What can we do if unbeknownst to me, the lien for our loan is still attached to our house and we want to sell it? 10 Answers as of September 01, 2016

I filed chapter 7 two years ago. I called the lender on my HELOC to request a reaffirmation form so we could continue paying them. I was told they do not reaffirm HELOCS and it would have to go to bankruptcy.

Ask a Local Attorney. 100% Anonymous. Free Answers.

Free Case Evaluation by a Local Lawyer: Click here
Ronald K. Nims LLC | Ronald K. Nims
It doesn't make any difference whether you reaffirmed on the loan if you want to sell the house. The loan needs to be paid off at the closing or you can't deliver a clean title.
Answer Applies to: Ohio
Replied: 9/1/2016
Janet A. Lawson Bankruptcy Attorney
Janet A. Lawson Bankruptcy Attorney | Janet Lawson
These loans are not discharged in chapter 7. You still owe it. It is too late to reaffirm so that is not your solution. Talk to local counsel about a chapter 13. You "might" be able to strip the loan. Do do that your first must be more than the fair market value.
Answer Applies to: California
Replied: 9/1/2016
Garner Law Office
Garner Law Office | Daniel Garner
If the lien is still attached, the general rule is that you must pay them off when you sell. If you have a mortgage that would absorb all the sales proceeds, however, making the HELOC unsecured in a practical sense, you can reopen your bankruptcy case and file a motion to strip the lien for the HELOC.
Answer Applies to: Oregon
Replied: 8/29/2016
Stephens Gourley & Bywater | David A. Stephens
Chances are good that the bankruptcy discharged your personal liability, but not the lien of the HELOC lender. They may still have a claim against the property. You can sell it, but you have have to pay all or part of the HELOC to clear title.
Answer Applies to: Nevada
Replied: 8/29/2016
A Fresh Start
A Fresh Start | Dorothy G Bunce
Second mortgages are not affected by a bankruptcy discharge. In escrow, this debt will be paid in full with all interest you owe as well as any late fees the contract provides. A reaffirmation is not required for you to continue paying a mortgage. Not getting the answer to this question 2 years ago has probably cost you a lot of money in late fees and your attorney did you no favors by not addressing this issue.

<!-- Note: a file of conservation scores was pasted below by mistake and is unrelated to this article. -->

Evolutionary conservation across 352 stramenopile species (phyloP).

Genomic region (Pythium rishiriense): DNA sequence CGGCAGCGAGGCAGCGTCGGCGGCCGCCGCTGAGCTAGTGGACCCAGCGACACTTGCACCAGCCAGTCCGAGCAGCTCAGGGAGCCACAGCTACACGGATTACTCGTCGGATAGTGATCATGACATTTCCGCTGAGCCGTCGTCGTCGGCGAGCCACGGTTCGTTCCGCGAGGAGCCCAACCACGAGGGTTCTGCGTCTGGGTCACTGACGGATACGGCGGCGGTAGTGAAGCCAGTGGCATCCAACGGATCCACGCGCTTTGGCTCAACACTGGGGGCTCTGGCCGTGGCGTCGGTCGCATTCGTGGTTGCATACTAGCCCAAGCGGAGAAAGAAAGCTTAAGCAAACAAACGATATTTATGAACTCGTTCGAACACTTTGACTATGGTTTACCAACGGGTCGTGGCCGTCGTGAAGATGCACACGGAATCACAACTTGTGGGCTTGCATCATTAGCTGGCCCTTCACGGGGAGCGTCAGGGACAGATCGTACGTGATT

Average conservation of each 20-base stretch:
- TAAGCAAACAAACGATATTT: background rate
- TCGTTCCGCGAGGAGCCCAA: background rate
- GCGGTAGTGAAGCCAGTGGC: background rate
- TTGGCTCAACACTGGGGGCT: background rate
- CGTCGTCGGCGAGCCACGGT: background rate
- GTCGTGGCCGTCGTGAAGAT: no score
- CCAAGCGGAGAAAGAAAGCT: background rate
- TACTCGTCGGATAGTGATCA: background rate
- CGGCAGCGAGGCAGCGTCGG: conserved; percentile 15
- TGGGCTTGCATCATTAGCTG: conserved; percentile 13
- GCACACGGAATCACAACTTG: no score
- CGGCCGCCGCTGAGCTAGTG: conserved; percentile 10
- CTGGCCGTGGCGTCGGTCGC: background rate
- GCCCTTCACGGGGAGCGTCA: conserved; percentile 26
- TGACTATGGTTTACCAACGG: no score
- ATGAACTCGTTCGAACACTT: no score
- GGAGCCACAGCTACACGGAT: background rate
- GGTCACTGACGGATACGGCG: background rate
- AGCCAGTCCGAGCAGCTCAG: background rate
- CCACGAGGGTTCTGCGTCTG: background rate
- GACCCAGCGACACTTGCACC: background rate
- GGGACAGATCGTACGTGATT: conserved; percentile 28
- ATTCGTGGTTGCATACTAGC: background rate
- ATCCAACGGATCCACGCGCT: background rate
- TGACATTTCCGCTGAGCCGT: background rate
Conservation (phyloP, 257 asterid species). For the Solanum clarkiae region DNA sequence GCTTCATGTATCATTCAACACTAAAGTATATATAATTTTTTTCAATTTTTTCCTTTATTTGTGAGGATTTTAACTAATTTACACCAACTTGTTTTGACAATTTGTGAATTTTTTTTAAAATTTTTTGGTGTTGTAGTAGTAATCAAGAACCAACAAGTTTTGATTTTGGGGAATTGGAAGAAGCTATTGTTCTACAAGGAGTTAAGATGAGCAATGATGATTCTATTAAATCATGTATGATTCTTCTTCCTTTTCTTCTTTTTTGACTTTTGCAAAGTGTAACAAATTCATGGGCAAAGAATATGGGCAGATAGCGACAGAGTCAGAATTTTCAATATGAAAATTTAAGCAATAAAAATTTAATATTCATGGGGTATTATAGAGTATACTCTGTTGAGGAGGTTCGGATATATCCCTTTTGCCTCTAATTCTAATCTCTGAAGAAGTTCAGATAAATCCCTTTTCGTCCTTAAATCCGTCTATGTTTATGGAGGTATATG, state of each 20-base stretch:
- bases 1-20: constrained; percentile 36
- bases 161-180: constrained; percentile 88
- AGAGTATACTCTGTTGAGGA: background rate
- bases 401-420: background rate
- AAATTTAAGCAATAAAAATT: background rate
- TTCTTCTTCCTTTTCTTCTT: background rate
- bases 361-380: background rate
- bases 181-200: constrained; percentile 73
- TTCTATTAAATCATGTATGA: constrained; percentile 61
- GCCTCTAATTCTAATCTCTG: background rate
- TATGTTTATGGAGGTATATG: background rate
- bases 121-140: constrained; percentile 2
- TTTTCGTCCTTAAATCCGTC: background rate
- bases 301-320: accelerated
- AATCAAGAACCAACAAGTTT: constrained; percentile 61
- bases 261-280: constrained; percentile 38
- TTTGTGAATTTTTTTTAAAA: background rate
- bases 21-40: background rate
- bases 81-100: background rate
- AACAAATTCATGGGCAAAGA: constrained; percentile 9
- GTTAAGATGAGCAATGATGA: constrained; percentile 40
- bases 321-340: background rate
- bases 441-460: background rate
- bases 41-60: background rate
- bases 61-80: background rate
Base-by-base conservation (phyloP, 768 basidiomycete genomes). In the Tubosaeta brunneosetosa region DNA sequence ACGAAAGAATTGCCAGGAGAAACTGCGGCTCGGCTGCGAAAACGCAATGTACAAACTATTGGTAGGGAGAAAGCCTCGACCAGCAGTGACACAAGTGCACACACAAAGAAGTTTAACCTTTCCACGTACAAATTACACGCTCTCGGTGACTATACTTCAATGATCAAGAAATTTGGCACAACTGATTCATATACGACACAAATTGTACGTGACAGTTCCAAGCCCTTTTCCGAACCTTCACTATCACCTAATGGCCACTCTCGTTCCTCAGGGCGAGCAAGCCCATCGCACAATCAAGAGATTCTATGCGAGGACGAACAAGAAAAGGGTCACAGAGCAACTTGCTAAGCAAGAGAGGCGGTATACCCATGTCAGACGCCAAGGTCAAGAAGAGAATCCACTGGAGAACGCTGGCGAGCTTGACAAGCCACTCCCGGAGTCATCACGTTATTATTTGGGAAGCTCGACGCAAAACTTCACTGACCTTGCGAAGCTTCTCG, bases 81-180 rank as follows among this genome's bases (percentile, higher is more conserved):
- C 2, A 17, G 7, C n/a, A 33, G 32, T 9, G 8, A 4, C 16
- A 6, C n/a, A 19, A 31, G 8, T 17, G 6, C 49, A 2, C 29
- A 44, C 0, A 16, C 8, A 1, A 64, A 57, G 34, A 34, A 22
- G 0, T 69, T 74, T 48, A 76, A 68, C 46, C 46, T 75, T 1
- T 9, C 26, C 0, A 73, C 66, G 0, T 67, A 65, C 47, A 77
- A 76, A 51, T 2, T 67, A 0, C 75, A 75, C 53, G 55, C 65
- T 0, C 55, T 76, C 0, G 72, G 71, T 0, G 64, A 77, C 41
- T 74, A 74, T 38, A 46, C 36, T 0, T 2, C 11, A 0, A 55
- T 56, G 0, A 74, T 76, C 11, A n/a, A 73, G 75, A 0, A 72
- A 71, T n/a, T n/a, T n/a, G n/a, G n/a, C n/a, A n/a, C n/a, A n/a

Answer Applies to: Nevada
Replied: 8/29/2016
    R. Steven Chambers PLLC | R. Steven Chambers PLLC
    There is really nothing you can do, short of paying the lien or negotiating with the bank to accept a lesser amount. The lien is not affected by your bankruptcy. Even though you might not be personally liable for the loan, it is still attached to the house.
    Answer Applies to: Utah
    Replied: 8/29/2016
    Law Office of Michael Johnson
    Law Office of Michael Johnson | Michael Johnson
    You still need to pay it.
    Answer Applies to: Florida
    Replied: 8/29/2016
    Robert Louque | Robert Louque
    Two years is way too late to reaffirm a debt anyway. That has to be done before you get a discharge.
    Answer Applies to: Louisiana
    Replied: 8/29/2016
    Richard B. Jacobson & Associates, LLC | Richard B. Jacobson
    A lien on property is not quite the same as a personal claim against you. The personal claim is discharged in the bankruptcy, but the mortgage lien (which is after all what a HELOC really is) is not automatically discharged. The lawyer who represented you in your Bankruptcy should be able to advise you on whether it is possible to reopen the BR case and somehow be rid of the lien or else get rid of the lien some other way. For example, if the balance owed on the first mortgage exceeds the value of the home, you could consider going to state court for a declaratory judgment that the HELOC lien has no value. This could well permit title insurance to be written. If you have not yet retained a lawyer well-versed in real estate, this is a good time to do so.
    Answer Applies to: Wisconsin
    Replied: 8/29/2016
    Goldsmith & Guymon
    Goldsmith & Guymon | Marjorie Guymon
    You will either need to sell at a short sale or find a buyer for the entire sum owed against the house. You don't need to reaffirm to sell the house.
    Answer Applies to: Nevada
    Replied: 8/29/2016
Click to View More Answers: